Through the Global Lens: An Introduction to Social Sciences, 3rd Edition (Paperback) book cover

Through the Global Lens

An Introduction to Social Sciences, 3rd Edition

By Michael J Strada

Routledge

470 pages

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pub: 2008-07-07
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Description

Through the Global Lens uses a global perspective to analyze human affairs. This text looks at each of the six social sciences (sociology, anthropology, political science, economics, psychology, and geography), and uses case studies, feature film analyses, maps, and photos to highlight important historical events and concepts throughout.

Reviews

Readability

“The information is straightforward and the case studies provide real-world examples.”

James J. Sheehan

Miami University

“The author makes good use of concrete examples with case studies.”

James J. Sheehan

Miami University

“Clearly this is a student-friendly book.”

Dr. William M. Downs

Georgia State University

“Professor Strada has written an eminently readable text characterized by many excellent features. Each chapter begins with a core objective and a set of thematic questions. These help focus the reader, anticipating the content in the chapter.”

John H. Scott

Wheaton College

Writing Style

“The writing style used by the author is very effective. The placement of terms in bold letters and also placing the term and its definition in the margin is helpful for the student.”

Audrey Eileen Gage

Central Florida Community College

Content

“The text is very well written with good research and useful information.”

Audrey Eileen Gage

Central Florida Community College

“The text is sprinkled with interesting situations and cases such as fire-walking in Taiwan, ethnic cleansing in Bosnia, and Desert Storm. Each of these raises challenging questions that should engage the student’s mind and cause a reexamination of assumptions.”

John H. Scott

Wheaton College

Table of Contents

Brief Table of Contents: UNIT I The Human Drama: Through the Global Lens and the Social Sciences Chapter 1: Globalization Chapter 2: Social Science Philosophy and Methods UNIT II Physical Setting Underlying the Human Drama Chapter 3: Geography and Spatial Analysis Chapter 4: Global Ecological Problems Chapter 5: Solving Ecological Problems UNIT III Subjective Influences on the Human Drama Chapter 6: Identity amid Human Diversity Chapter 7: Psychology and Human Motivation Chapter 8: Global Ethics and Human Rights UNIT IV SocioCultural Influences on the Human Drama Chapter 9: Anthropology and Humans as Bio-cultural Beings Chapter 10: Sociology and Human Social Activity Chapter 11: Comparative Cultures UNIT V Directing the Human Drama: Politics and Government Chapter 12: Political Science: Who Gets What, When, and How Chapter 13: The State Challenged by New Actors UNIT VI Producing the Human Drama: Human and NonHuman Resources Chapter 14: Macroeconomics and U.S. Economic Hegemony Chapter 15: International Economics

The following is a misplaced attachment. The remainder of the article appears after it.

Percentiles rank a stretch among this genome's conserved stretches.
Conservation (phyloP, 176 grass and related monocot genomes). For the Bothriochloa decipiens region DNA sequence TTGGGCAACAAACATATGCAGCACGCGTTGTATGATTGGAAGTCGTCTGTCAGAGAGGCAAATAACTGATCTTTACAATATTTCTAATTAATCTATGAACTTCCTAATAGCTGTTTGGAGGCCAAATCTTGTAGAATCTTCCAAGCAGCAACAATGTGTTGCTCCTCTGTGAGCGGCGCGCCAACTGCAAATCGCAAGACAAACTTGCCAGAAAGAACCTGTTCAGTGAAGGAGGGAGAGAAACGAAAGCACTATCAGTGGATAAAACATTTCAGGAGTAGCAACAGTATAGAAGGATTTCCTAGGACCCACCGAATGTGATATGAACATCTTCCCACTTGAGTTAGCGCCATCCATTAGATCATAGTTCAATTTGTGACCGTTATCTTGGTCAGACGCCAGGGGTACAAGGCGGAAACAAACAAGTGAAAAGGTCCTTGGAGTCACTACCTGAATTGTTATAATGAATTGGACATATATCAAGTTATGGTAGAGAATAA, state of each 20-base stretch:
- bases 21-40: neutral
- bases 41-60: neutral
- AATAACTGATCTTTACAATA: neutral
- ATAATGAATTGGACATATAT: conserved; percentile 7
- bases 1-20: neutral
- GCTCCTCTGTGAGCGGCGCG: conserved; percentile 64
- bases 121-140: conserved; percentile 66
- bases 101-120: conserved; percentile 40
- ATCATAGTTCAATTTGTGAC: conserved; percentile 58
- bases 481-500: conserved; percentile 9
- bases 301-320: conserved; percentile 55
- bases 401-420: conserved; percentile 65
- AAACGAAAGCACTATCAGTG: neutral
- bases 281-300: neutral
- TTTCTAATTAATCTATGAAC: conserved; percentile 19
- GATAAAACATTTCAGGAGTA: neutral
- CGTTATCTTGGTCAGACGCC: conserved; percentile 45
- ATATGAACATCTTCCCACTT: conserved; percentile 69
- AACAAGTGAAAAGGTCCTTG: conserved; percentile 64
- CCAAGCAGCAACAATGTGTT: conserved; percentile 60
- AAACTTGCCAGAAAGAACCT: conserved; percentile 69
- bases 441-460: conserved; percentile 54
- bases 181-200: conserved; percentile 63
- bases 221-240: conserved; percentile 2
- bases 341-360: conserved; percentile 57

About the Author

Michael Strada has taught international studies courses at West Liberty State College since 1969 and at West Virginia University where he was a visiting professor from 1985—2001. In 1990 he taught for the Semester at Sea program and he has traveled to more than 40 countries, including ten trips to Russia. Strada’s academic degrees consist of three in political science (international relations) and one in counseling psychology, but all of his courses are taught in an interdisciplinary manner. In 2003 he was nominated by his institution for a national CASE Professor of the Year Award and in 2005 finished as runner-up in the statewide Professor of the Year Award.

Dr. Strada was one of four political scientists recruited by Professor Sophia Peterson of W.V.U. as co-founders of the FACDIS international studies consortium in 1980. It now has over 375 faculty members from more than 15 disciplines in all of West Virginia’s colleges and universities. He served as FACDIS statewide Study Abroad Coordinator for 12 years, as FACDIS Co-Director for four years, and authored its two successful entries for national awards: The G. Theodore Mitau Award for innovative programming in higher education (1987), and the Theodore Hesburgh Award’s Certificate of Excellence for faculty development activities (2000). Professor Strada has received the West Liberty Award for Excellence in Professional Activity on three occasions. In 2002, he was the recipient of the West Virginia Political Science Association’s inaugural Distinguished Political Scientist Award.

Since 1998 he has published one scholarly book (Friend or Foe? Russians in American Film and Foreign Policy, 1933—1991, Scarecrow Press, 1998); one reference book (Benefits of Model Syllabi, University Press of America, 2006); three articles in refereed academic journals, two non-refereed articles, and four essays in high-circulation magazines. Refereed pieces have appeared in Peer Review (2002), Liberal Education (2001), and To Improve the Academy (2000). The high circulation essays were published by USA TODAY monthly magazine and The NEA Higher Education Advocate. These articles dealt with the role of the course syllabus, the assessment movement in higher education, U.S. cinema-politics, and the war and peace attitudes of Vietnam War draft resisters who moved to Canada.

Subject Categories

BISAC Subject Codes/Headings:
SOC026000
SOCIAL SCIENCE / Sociology / General